By the way, note that the client is still connected in N, but in the 2.4 GHz band with a 20 MHz channel bandwidth. This means that the 31 Mbps throughput is a bit low for what I normally see for such a best-case (strong signal) connection. (I also don’t know why this test tool thinks the Access Point name hasn’t been set, since the Dashboard seems to know it by the name I gave it.)
Figure 21: Client tool – Upstairs Mesh AP connect
It turns out that by switching to the mesh neighbors tab, I could run a throughput test through the mesh link. Figure 22 shows a result of 865.3 KB/s (6.9 Mbps), which correlates reasonably well with the downlink throughput shown in Figure 17—that is, when the link isn’t in one of the periodic throughput dropouts shown in both up and downlink runs.
Figure 22: Client tool – Upstairs Mesh AP connect – throughput test
Another thing that I think I can infer from Figures 21 and 22 is that the mesh link is running through the 5 GHz radio on Channel 44, since the client is associated with the 2.4 GHz radio on Channel 1. I’m not positive of this, however, since both radios are capable of simultaneously handling client traffic and participating in a mesh connections. Only Meraki’s algorithms know for sure!
If the mesh link really is running on the 5 GHz radio, then that could be one reason for the low mesh throughput because signals in the 5 GHz band are knocked down much more quickly than those in 2.4 GHz. So in Figure 22, the mesh link appears to have only a 9 dB connection on the 5 GHz radio instead of the 25 – 27 dB links shown in the Dashboard AP Neighbors sections—another example of oddities in the data provided in the Meraki dashboard.
As I noted at the start of this section, I didn’t run my usual six location throughput measurements on the Meraki AP. This gear is clearly not meant for residential use and is also intended to be deployed in multi-AP installations, preferably Ethernet connected. But this quick check has provided at least me with some valuable insight on the performance (or lack thereof) provided by current-generation dual-radio N mesh APs.
I have to thank Meraki for being brave enough to put its equipment in the hands of a reviewer who is more accustomed to dealing with consumer wireless gear than multi-AP managed wireless systems. This puts me at a disadvantage in not having the experience of working with other managed WLAN systems under my belt. So I don’t really have anything else that I can compare Meraki’s system with.
That said, I think Meraki has a broad enough hardware selection, including outdoor and even solar-powered APS, to enable network designers to build what they need. (A single-radio N AP about half the price of their $600 MR11, would be nice, however.) But its Cloud based controller left me feeling like it (and Meraki) was in control of my system rather than me, which is both a good and bad thing.
The good is that the Cloud Controller is great for folks who don’t want to be bothered with the details and hassle of running a multi-node wireless network. Getting APs up and running really couldn’t be much easier, although figuring out where to place them for best coverage and performance will require the services of an experienced installer. These folks may never even log into the Dashboard, leaving that to a reseller who they’ll call when someone complains that their wireless-connected notebook can’t get onto the Internet.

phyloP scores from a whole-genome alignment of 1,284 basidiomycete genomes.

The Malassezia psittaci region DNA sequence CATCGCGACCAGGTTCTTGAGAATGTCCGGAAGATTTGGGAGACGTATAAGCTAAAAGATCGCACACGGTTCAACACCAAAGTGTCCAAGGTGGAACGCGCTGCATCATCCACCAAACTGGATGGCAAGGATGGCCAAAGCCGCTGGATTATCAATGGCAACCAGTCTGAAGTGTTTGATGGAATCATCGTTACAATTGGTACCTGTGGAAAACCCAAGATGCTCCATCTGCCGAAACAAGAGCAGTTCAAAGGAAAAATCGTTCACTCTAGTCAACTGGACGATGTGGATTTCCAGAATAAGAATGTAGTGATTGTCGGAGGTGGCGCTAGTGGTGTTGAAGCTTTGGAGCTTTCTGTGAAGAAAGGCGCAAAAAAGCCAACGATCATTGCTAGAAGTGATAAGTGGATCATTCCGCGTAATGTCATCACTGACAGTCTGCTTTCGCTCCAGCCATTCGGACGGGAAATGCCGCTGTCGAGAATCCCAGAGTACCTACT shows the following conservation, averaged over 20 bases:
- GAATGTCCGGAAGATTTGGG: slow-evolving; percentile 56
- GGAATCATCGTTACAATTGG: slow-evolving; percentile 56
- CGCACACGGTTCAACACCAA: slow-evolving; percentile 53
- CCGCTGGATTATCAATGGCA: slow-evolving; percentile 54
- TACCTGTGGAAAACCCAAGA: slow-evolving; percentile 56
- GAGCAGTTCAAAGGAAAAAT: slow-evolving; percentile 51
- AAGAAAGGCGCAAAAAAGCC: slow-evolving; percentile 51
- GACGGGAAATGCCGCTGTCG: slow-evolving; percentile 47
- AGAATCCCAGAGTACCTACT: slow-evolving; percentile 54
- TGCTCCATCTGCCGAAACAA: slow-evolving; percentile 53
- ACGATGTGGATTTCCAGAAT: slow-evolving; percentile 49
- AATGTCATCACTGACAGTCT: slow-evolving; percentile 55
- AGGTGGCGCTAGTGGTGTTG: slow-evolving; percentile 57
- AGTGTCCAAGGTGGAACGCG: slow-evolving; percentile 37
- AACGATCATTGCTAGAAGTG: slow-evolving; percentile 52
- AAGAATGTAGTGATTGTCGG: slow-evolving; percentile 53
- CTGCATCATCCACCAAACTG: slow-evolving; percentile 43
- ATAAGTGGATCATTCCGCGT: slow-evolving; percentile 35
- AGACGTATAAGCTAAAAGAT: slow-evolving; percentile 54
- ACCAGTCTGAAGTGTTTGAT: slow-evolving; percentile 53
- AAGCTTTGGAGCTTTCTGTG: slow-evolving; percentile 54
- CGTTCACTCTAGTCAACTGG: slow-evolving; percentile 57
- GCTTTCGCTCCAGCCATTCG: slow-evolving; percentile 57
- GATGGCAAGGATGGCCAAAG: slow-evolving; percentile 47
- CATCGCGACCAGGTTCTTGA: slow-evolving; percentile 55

The bad is that those resellers will probably need to be armed with tools other than those found in the Dashboard, especially if they’re trying to find interference sources or even accurate information on who is connected to what, right now.
Try as I might, I just kept finding too many instances of inaccurate or missing information to make me comfortable with my ability to easily and swiftly tell what was really happening on my little two-AP WLAN. If I had this much hassle with just two APs, I don’t know what I’d do trying to troubleshoot a larger WLAN with the toolset that Meraki currently provides.
Meraki’s roots may be in building community-focused wireless systems using open source software and cheap hardware. But that’s where they’ve been, not where they’re going. Their focus now seems to be on customers who can afford to drop around $5K on hardware, hundreds of dollars (at least) on yearly license fees and who are happy with 1 – 2 Mbps average client speeds.
Think web browsing, email and the occasional web video. Not Torrent downloading, lots of Hulu streaming or moving large files around, at least not with a lot of users. Yes, you can configure systems capable of higher total and per-user bandwidth. Just don’t count on doing it with only a few inexpensive B/G APs, or a lot of mesh nodes.
If you’re looking for a cheap mesh-based wireless system that can operate without a 24/7 Internet connection and provides real-time status and control of every node, then you’d best look elsewhere. But if your usage profile sounds like what I’ve described above and you’ve been thinking of getting rid of your cobbled-together network of DD-WRT-flashed routers and stepping up to an easy-to-set-up-and-use centrally-managed WLAN, you should probably give Meraki a look.